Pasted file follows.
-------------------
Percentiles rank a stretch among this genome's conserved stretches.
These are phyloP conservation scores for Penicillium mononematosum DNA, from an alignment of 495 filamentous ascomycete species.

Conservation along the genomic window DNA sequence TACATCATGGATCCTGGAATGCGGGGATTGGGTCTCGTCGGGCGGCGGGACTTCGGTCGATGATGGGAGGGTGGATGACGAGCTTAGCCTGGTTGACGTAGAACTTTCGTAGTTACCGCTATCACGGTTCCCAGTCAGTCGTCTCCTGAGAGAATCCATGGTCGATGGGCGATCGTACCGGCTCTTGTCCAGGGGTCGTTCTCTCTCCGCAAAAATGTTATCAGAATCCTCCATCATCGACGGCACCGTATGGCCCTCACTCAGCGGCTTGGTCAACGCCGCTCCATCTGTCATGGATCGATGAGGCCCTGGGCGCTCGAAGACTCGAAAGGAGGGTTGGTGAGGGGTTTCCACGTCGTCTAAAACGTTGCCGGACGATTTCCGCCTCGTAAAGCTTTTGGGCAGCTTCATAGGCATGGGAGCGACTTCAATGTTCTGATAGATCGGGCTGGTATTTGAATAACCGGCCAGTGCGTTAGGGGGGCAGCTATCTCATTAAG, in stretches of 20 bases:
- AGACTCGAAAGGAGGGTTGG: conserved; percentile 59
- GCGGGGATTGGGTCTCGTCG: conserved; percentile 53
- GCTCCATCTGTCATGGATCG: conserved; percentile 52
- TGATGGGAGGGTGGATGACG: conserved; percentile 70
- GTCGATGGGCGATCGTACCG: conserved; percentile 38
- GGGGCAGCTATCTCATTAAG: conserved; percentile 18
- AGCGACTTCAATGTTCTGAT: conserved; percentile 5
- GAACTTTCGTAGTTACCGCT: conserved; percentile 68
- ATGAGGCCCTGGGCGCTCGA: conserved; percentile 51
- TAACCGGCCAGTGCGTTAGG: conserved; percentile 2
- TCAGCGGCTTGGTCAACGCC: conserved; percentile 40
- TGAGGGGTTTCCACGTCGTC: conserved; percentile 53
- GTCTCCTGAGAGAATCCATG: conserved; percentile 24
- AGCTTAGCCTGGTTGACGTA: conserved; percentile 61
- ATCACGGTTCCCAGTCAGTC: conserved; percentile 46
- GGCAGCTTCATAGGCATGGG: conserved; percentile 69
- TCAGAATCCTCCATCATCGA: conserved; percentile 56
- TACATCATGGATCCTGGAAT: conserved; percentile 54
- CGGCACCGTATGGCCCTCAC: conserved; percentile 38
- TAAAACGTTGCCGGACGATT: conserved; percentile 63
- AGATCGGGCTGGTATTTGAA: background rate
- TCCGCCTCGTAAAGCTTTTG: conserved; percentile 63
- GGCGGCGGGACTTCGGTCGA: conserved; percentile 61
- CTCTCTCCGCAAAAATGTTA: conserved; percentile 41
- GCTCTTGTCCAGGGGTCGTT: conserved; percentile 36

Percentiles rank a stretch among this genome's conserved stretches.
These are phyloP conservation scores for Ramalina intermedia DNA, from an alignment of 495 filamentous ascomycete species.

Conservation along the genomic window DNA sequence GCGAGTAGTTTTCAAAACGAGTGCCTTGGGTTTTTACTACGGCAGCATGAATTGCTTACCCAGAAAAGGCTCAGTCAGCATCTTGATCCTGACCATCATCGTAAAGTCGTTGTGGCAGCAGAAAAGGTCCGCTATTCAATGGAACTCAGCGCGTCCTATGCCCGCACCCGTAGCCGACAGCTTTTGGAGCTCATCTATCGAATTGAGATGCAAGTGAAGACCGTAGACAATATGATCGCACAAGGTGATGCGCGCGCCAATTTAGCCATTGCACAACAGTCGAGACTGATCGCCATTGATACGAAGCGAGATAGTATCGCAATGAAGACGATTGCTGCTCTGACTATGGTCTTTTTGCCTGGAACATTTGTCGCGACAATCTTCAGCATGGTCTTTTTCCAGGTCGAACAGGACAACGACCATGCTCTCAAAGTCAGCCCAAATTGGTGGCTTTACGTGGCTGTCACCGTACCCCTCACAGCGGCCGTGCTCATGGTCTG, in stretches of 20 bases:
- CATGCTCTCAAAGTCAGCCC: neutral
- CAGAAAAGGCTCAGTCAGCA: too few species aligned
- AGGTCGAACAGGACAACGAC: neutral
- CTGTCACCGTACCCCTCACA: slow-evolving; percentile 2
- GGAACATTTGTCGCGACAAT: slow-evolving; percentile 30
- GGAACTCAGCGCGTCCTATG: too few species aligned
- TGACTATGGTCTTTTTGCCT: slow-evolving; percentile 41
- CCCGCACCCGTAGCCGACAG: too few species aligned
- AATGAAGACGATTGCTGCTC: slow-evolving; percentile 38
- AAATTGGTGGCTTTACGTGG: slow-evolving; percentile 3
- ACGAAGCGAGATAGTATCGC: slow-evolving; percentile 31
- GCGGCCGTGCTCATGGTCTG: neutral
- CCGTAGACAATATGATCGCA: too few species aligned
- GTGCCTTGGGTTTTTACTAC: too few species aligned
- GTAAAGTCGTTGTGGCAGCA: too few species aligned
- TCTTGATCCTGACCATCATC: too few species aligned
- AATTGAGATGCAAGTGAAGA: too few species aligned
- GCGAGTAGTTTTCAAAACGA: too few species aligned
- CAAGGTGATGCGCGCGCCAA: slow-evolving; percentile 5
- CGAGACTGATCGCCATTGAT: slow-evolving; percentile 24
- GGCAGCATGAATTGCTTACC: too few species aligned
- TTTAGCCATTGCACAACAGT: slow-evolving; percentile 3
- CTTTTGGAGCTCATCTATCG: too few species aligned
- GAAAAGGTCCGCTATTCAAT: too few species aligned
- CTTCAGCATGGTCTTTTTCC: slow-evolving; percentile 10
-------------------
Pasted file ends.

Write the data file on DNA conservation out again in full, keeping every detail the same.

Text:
Percentiles rank a stretch among this genome's conserved stretches.
These are phyloP conservation scores for Penicillium mononematosum DNA, from an alignment of 495 filamentous ascomycete species.

Conservation along the genomic window DNA sequence TACATCATGGATCCTGGAATGCGGGGATTGGGTCTCGTCGGGCGGCGGGACTTCGGTCGATGATGGGAGGGTGGATGACGAGCTTAGCCTGGTTGACGTAGAACTTTCGTAGTTACCGCTATCACGGTTCCCAGTCAGTCGTCTCCTGAGAGAATCCATGGTCGATGGGCGATCGTACCGGCTCTTGTCCAGGGGTCGTTCTCTCTCCGCAAAAATGTTATCAGAATCCTCCATCATCGACGGCACCGTATGGCCCTCACTCAGCGGCTTGGTCAACGCCGCTCCATCTGTCATGGATCGATGAGGCCCTGGGCGCTCGAAGACTCGAAAGGAGGGTTGGTGAGGGGTTTCCACGTCGTCTAAAACGTTGCCGGACGATTTCCGCCTCGTAAAGCTTTTGGGCAGCTTCATAGGCATGGGAGCGACTTCAATGTTCTGATAGATCGGGCTGGTATTTGAATAACCGGCCAGTGCGTTAGGGGGGCAGCTATCTCATTAAG, in stretches of 20 bases:
- AGACTCGAAAGGAGGGTTGG: conserved; percentile 59
- GCGGGGATTGGGTCTCGTCG: conserved; percentile 53
- GCTCCATCTGTCATGGATCG: conserved; percentile 52
- TGATGGGAGGGTGGATGACG: conserved; percentile 70
- GTCGATGGGCGATCGTACCG: conserved; percentile 38
- GGGGCAGCTATCTCATTAAG: conserved; percentile 18
- AGCGACTTCAATGTTCTGAT: conserved; percentile 5
- GAACTTTCGTAGTTACCGCT: conserved; percentile 68
- ATGAGGCCCTGGGCGCTCGA: conserved; percentile 51
- TAACCGGCCAGTGCGTTAGG: conserved; percentile 2
- TCAGCGGCTTGGTCAACGCC: conserved; percentile 40
- TGAGGGGTTTCCACGTCGTC: conserved; percentile 53
- GTCTCCTGAGAGAATCCATG: conserved; percentile 24
- AGCTTAGCCTGGTTGACGTA: conserved; percentile 61
- ATCACGGTTCCCAGTCAGTC: conserved; percentile 46
- GGCAGCTTCATAGGCATGGG: conserved; percentile 69
- TCAGAATCCTCCATCATCGA: conserved; percentile 56
- TACATCATGGATCCTGGAAT: conserved; percentile 54
- CGGCACCGTATGGCCCTCAC: conserved; percentile 38
- TAAAACGTTGCCGGACGATT: conserved; percentile 63
- AGATCGGGCTGGTATTTGAA: background rate
- TCCGCCTCGTAAAGCTTTTG: conserved; percentile 63
- GGCGGCGGGACTTCGGTCGA: conserved; percentile 61
- CTCTCTCCGCAAAAATGTTA: conserved; percentile 41
- GCTCTTGTCCAGGGGTCGTT: conserved; percentile 36

Percentiles rank a stretch among this genome's conserved stretches.
These are phyloP conservation scores for Ramalina intermedia DNA, from an alignment of 495 filamentous ascomycete species.

Conservation along the genomic window DNA sequence GCGAGTAGTTTTCAAAACGAGTGCCTTGGGTTTTTACTACGGCAGCATGAATTGCTTACCCAGAAAAGGCTCAGTCAGCATCTTGATCCTGACCATCATCGTAAAGTCGTTGTGGCAGCAGAAAAGGTCCGCTATTCAATGGAACTCAGCGCGTCCTATGCCCGCACCCGTAGCCGACAGCTTTTGGAGCTCATCTATCGAATTGAGATGCAAGTGAAGACCGTAGACAATATGATCGCACAAGGTGATGCGCGCGCCAATTTAGCCATTGCACAACAGTCGAGACTGATCGCCATTGATACGAAGCGAGATAGTATCGCAATGAAGACGATTGCTGCTCTGACTATGGTCTTTTTGCCTGGAACATTTGTCGCGACAATCTTCAGCATGGTCTTTTTCCAGGTCGAACAGGACAACGACCATGCTCTCAAAGTCAGCCCAAATTGGTGGCTTTACGTGGCTGTCACCGTACCCCTCACAGCGGCCGTGCTCATGGTCTG, in stretches of 20 bases:
- CATGCTCTCAAAGTCAGCCC: neutral
- CAGAAAAGGCTCAGTCAGCA: too few species aligned
- AGGTCGAACAGGACAACGAC: neutral
- CTGTCACCGTACCCCTCACA: slow-evolving; percentile 2
- GGAACATTTGTCGCGACAAT: slow-evolving; percentile 30
- GGAACTCAGCGCGTCCTATG: too few species aligned
- TGACTATGGTCTTTTTGCCT: slow-evolving; percentile 41
- CCCGCACCCGTAGCCGACAG: too few species aligned
- AATGAAGACGATTGCTGCTC: slow-evolving; percentile 38
- AAATTGGTGGCTTTACGTGG: slow-evolving; percentile 3
- ACGAAGCGAGATAGTATCGC: slow-evolving; percentile 31
- GCGGCCGTGCTCATGGTCTG: neutral
- CCGTAGACAATATGATCGCA: too few species aligned
- GTGCCTTGGGTTTTTACTAC: too few species aligned
- GTAAAGTCGTTGTGGCAGCA: too few species aligned
- TCTTGATCCTGACCATCATC: too few species aligned
- AATTGAGATGCAAGTGAAGA: too few species aligned
- GCGAGTAGTTTTCAAAACGA: too few species aligned
- CAAGGTGATGCGCGCGCCAA: slow-evolving; percentile 5
- CGAGACTGATCGCCATTGAT: slow-evolving; percentile 24
- GGCAGCATGAATTGCTTACC: too few species aligned
- TTTAGCCATTGCACAACAGT: slow-evolving; percentile 3
- CTTTTGGAGCTCATCTATCG: too few species aligned
- GAAAAGGTCCGCTATTCAAT: too few species aligned
- CTTCAGCATGGTCTTTTTCC: slow-evolving; percentile 10